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In the recent and still ongoing low-interest rate environment, many investors have sought out high-yielding fixed income alternatives to supplement portfolios. One popular option has been agency mortgage REITs.

Mortgage REITs keep portfolios of mortgage backed securities. Agency mortgage REITs manage portfolios composed of residential mortgage backed securities that are insured by federal agencies. Because government agencies underwrite the mortgages and issue these RMBSs, the paper comes with an agency backing and an implied U.S. government backing.

As borrowers defaulted over the last few years, the agencies have been required to pay and/or buy out the defaulting obligations. The government continues to fund these agencies, and the vast majority of current residential mortgage activity is composed of these types of mortgages.

Prepayment buying of mortgages, whether through borrower refinancing or due to agency buyout after a default, will have a volatile and affect upon a mREIT's quarterly income, yield, book value and the spread that the mREIT can achieve between its borrowing costs and investment return.

Each prepayment essentially cashes the holder out of a position, requiring them to find a replacement investment. In this low interest rate environment, it has often been the case that these mREITs were forced into lower yielding paper. Nonetheless, prepayment is considerably preferable to an actual default.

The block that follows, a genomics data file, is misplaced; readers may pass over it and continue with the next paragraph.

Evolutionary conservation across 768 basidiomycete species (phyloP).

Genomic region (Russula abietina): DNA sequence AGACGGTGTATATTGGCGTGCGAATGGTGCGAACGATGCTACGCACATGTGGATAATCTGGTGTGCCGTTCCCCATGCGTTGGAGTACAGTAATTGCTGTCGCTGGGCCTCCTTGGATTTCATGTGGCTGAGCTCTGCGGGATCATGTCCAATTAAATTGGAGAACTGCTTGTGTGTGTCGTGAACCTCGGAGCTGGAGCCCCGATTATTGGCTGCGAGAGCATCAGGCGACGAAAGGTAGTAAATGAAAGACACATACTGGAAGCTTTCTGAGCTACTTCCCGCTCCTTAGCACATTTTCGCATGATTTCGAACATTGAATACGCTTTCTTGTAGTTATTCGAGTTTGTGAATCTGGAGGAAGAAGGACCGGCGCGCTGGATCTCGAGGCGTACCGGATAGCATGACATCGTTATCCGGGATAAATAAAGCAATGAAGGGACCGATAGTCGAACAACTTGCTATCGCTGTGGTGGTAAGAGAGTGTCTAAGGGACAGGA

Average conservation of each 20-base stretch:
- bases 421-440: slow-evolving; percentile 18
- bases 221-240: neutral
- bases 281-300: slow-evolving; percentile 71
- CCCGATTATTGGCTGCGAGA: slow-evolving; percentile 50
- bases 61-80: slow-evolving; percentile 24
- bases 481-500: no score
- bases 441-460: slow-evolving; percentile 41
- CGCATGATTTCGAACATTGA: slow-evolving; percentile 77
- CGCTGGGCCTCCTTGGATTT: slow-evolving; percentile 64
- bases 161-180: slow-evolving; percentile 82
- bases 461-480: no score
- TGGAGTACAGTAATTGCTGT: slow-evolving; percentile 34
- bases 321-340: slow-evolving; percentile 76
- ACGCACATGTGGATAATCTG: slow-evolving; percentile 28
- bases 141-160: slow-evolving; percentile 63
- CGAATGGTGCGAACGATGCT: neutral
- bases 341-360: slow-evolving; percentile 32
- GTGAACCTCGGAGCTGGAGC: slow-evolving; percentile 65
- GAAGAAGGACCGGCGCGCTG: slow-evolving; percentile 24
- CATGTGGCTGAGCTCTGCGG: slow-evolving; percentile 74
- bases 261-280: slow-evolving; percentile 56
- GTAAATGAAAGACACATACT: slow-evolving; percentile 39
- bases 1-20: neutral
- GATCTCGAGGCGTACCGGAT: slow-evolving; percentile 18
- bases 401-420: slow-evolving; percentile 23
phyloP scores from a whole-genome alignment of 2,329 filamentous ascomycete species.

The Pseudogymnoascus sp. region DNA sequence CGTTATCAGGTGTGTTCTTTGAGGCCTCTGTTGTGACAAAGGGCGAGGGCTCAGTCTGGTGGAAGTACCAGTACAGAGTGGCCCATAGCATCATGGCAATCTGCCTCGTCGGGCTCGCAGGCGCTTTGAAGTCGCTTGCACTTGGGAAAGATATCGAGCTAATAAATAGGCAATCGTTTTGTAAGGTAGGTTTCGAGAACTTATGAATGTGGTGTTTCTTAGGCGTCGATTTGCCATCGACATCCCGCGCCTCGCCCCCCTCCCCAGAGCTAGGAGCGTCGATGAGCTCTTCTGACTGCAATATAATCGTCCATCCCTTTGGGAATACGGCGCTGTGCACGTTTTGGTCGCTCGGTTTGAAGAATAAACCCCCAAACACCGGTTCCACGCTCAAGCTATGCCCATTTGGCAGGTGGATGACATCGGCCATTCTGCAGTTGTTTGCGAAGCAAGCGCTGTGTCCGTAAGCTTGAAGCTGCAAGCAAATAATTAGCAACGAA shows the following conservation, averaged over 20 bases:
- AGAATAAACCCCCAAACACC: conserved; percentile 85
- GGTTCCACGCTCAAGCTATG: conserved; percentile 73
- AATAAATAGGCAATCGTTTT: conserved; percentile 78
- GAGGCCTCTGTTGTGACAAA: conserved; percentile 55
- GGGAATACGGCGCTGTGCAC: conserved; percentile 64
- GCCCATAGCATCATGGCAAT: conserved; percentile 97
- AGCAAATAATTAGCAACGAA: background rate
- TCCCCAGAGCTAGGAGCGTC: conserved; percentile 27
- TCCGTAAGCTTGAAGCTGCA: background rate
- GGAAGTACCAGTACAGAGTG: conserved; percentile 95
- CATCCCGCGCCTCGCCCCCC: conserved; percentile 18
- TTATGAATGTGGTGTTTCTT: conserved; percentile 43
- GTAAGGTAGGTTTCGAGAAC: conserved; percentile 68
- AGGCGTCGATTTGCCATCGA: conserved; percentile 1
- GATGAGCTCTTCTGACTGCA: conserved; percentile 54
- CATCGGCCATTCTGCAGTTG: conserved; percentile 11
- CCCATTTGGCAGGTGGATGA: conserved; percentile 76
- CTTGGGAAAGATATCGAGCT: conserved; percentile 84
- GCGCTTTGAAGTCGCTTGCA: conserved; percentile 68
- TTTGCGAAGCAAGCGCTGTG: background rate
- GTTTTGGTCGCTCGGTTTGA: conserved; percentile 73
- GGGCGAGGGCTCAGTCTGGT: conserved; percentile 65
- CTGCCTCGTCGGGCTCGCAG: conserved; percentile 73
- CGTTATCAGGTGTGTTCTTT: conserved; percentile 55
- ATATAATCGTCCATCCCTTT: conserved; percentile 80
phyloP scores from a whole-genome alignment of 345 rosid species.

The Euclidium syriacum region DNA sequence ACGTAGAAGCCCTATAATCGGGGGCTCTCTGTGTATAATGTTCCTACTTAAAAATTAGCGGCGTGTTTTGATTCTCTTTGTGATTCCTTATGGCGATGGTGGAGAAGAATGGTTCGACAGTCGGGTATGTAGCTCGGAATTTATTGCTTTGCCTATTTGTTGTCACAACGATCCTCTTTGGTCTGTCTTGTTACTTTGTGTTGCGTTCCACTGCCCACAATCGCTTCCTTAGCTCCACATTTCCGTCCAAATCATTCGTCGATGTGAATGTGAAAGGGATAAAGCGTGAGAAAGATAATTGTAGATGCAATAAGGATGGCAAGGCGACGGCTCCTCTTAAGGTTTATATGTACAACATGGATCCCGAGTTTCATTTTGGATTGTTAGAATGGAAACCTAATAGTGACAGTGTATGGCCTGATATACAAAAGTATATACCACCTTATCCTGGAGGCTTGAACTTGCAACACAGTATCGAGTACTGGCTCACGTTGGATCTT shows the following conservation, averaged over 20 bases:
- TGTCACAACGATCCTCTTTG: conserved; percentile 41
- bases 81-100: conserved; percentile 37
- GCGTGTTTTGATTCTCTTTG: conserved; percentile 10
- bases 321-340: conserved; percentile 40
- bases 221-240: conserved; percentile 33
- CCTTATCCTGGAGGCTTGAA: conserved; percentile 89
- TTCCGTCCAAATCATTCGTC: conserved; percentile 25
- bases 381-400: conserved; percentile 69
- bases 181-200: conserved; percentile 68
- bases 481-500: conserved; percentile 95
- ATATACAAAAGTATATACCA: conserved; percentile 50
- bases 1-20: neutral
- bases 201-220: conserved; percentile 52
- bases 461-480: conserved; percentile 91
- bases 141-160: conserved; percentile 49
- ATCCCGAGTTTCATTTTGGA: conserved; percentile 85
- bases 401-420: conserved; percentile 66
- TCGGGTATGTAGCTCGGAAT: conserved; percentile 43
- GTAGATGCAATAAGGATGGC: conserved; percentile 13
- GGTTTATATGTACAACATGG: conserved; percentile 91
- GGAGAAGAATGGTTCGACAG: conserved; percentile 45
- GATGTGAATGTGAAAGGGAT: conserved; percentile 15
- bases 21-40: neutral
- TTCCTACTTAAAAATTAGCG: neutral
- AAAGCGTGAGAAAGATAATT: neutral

Below, I have provided recent performance rates for five reasonably liquid and high yielding Agency Mortgage REITs: American Capital Agency Corp. (NASDAQ:AGNC), Annaly Capital Management, Inc. (NLY), Capstead Mortgage Corp (NYSE:CMO), Cypress Sharpridge Investments (NYSE:CYS), and Hatteras Financial Corp (NYSE:HTS). I have provided one-week, one-month, 2012-to-date and 1-year equity performance rates, as well as each REIT's yield. The performance rates do not include dividends paid.

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So far this year, these mREITs have appreciated an average of 5.69 percent. These agency mREITs also have a present average yield of 14.1 percent, meaning they paid out a quarterly dividend of about 3.5 percent during the first quarter.

One major and growing concern to agency mREITs is that rising interest rates could hurt the value of the RMBS assets held by these mREITs. Moreover, since most of these mREITs leverage their assets in order to multiply the return, the portfolio's value could suffer multiplied losses if rates rise. Agency mREITs now have leverage rates between about five and eight times their equity, with many increasing their leverage over the last few quarters and/or decreasing their dividend payouts.

Because of the risks associated with agency mREIT leverage and potential peaking of Treasury valuations, exposure to the asset class should be limited to a reasonable percentage of a portfolio, based upon your risk profile, time-horizon, income needs and other investments. Additionally, most REIT dividends are taxed as regular income and not at the lower corporate dividend rate, making them substantially better performing investments when held within tax deferred or exempt accounts.

Disclaimer: This article is intended to be informative and should not be construed as personalized advice, as it does not take into account your specific situation or objectives.

Source: Recent Performance Review Of 5 High Yield Agency Mortgage REITs